Field Updates - UNL CropWatch, June 10, 2011
June 6-10, 2011
Gary Lesoing, Extension Educator in Nemaha County: The dry weather last week allowed farmers to essentially complete planting, except in areas where it is too wet. Corn and soybeans finally have taken off and look much better. The dry weather also allowed fields to be sprayed for weed control. What wheat we have in the area looks good. Alfalfa has finally been cut for hay. There will be several hundred acres along the Missouri River that will be flooded from the river or from the high water table in the river bottoms. Sandbagging has been going on in the river towns (Brownville, Nemaha, and Peru) to protect water treatment plants and other areas of concern.
Jenny Rees, UNL Extension Educator in Clay County: Corn is really popping in the area and is mostly approaching 2-4 leaf stages. Beans are mostly between V1-V2. Wheat is nearing the end of pollination and beginning to fill. Overall, wheat looks pretty good right now. Time will tell if we end up with a problem with scab. Alfalfa has been cut and is being baled in some fields. I had several questions last two weeks regarding possible injury to soybeans from pre-emergence herbicides. I also received a few reports from crop consultants of cutworm damage and also a few from them regarding potential pythium in corn. Some producers are evaluating both corn and soybean stands for replant due to damping off or flooding. I've been putting in a lot of watermark sensors and ET gages for new cooperators.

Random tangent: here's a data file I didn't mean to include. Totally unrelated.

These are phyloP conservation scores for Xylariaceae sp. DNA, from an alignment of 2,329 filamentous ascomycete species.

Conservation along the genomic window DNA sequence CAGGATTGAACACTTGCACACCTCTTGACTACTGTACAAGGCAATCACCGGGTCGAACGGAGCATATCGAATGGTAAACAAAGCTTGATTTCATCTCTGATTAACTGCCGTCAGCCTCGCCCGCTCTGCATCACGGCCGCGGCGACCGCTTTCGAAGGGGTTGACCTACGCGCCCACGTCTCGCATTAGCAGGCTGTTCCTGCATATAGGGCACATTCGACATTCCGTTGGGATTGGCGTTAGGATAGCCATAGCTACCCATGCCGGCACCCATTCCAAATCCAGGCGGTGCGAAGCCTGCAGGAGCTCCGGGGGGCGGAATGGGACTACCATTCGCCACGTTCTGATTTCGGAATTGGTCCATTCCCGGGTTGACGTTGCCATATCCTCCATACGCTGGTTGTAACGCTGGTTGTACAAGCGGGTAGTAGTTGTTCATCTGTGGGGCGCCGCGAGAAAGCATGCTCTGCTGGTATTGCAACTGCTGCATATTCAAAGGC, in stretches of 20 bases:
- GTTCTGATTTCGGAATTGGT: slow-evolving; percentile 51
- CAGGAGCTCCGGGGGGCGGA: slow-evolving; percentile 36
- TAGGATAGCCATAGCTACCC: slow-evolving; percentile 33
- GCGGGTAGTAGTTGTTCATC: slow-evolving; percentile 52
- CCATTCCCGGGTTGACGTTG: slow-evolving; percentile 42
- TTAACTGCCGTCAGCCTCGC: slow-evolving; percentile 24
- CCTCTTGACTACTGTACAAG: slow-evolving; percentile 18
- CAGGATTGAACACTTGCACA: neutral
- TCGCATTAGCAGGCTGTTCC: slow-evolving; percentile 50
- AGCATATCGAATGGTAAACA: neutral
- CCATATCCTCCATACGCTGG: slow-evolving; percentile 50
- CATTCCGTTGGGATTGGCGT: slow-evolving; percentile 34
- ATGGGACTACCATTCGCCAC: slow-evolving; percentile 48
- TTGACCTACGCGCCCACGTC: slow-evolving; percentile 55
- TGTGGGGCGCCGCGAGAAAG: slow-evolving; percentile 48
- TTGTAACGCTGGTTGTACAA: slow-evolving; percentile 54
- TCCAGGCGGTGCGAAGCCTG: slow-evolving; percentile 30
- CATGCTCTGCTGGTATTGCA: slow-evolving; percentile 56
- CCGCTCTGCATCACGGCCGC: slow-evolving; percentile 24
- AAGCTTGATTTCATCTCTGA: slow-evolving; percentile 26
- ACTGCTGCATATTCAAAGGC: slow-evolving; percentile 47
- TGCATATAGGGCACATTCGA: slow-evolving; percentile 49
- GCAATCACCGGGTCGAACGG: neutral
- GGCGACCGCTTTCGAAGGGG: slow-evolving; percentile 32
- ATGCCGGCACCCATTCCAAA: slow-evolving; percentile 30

Karen DeBoer, Extension Educator in Cheyenne County: The wheat is heading in most fields. Growers are starting to see signs of disease, such as wheat streak mosaic virus and possible stripe rust. I have only had a few reports of disease so far. Since the soil dried enough for field operations, activities include spraying for weeds, disking summer fallow, and planting sunflowers and other crops.